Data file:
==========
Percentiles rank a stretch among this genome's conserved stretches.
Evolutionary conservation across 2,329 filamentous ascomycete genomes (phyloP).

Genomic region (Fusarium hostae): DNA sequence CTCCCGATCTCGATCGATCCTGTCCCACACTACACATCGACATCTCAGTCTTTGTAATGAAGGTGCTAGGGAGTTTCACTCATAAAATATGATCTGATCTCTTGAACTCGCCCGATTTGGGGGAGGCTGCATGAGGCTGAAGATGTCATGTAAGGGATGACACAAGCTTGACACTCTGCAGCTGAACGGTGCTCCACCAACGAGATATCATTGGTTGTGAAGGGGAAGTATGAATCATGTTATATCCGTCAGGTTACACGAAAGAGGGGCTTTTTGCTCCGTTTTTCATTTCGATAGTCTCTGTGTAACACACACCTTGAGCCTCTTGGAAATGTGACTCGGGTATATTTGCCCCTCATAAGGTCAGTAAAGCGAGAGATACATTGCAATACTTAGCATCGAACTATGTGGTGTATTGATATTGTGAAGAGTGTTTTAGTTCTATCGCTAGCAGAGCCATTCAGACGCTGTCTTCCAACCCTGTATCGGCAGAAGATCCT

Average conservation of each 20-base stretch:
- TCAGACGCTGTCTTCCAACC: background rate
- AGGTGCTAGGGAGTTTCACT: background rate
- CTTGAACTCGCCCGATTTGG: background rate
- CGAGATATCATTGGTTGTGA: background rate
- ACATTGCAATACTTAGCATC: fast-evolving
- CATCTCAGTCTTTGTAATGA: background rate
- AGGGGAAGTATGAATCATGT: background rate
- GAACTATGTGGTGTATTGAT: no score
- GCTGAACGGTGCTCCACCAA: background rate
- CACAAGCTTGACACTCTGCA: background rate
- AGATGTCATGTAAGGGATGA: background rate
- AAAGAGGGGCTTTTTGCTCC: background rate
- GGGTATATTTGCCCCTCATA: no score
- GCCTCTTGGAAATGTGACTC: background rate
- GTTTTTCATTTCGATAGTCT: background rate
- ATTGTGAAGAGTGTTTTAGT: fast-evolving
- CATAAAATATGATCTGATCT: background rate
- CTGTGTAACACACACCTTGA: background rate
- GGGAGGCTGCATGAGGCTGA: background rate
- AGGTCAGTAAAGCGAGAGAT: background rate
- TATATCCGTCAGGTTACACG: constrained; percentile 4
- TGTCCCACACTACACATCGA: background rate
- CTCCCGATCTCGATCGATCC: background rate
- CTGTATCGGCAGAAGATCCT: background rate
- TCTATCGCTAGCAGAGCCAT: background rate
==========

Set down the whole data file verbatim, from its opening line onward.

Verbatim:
Percentiles rank a stretch among this genome's conserved stretches.
Evolutionary conservation across 2,329 filamentous ascomycete genomes (phyloP).

Genomic region (Fusarium hostae): DNA sequence CTCCCGATCTCGATCGATCCTGTCCCACACTACACATCGACATCTCAGTCTTTGTAATGAAGGTGCTAGGGAGTTTCACTCATAAAATATGATCTGATCTCTTGAACTCGCCCGATTTGGGGGAGGCTGCATGAGGCTGAAGATGTCATGTAAGGGATGACACAAGCTTGACACTCTGCAGCTGAACGGTGCTCCACCAACGAGATATCATTGGTTGTGAAGGGGAAGTATGAATCATGTTATATCCGTCAGGTTACACGAAAGAGGGGCTTTTTGCTCCGTTTTTCATTTCGATAGTCTCTGTGTAACACACACCTTGAGCCTCTTGGAAATGTGACTCGGGTATATTTGCCCCTCATAAGGTCAGTAAAGCGAGAGATACATTGCAATACTTAGCATCGAACTATGTGGTGTATTGATATTGTGAAGAGTGTTTTAGTTCTATCGCTAGCAGAGCCATTCAGACGCTGTCTTCCAACCCTGTATCGGCAGAAGATCCT

Average conservation of each 20-base stretch:
- TCAGACGCTGTCTTCCAACC: background rate
- AGGTGCTAGGGAGTTTCACT: background rate
- CTTGAACTCGCCCGATTTGG: background rate
- CGAGATATCATTGGTTGTGA: background rate
- ACATTGCAATACTTAGCATC: fast-evolving
- CATCTCAGTCTTTGTAATGA: background rate
- AGGGGAAGTATGAATCATGT: background rate
- GAACTATGTGGTGTATTGAT: no score
- GCTGAACGGTGCTCCACCAA: background rate
- CACAAGCTTGACACTCTGCA: background rate
- AGATGTCATGTAAGGGATGA: background rate
- AAAGAGGGGCTTTTTGCTCC: background rate
- GGGTATATTTGCCCCTCATA: no score
- GCCTCTTGGAAATGTGACTC: background rate
- GTTTTTCATTTCGATAGTCT: background rate
- ATTGTGAAGAGTGTTTTAGT: fast-evolving
- CATAAAATATGATCTGATCT: background rate
- CTGTGTAACACACACCTTGA: background rate
- GGGAGGCTGCATGAGGCTGA: background rate
- AGGTCAGTAAAGCGAGAGAT: background rate
- TATATCCGTCAGGTTACACG: constrained; percentile 4
- TGTCCCACACTACACATCGA: background rate
- CTCCCGATCTCGATCGATCC: background rate
- CTGTATCGGCAGAAGATCCT: background rate
- TCTATCGCTAGCAGAGCCAT: background rate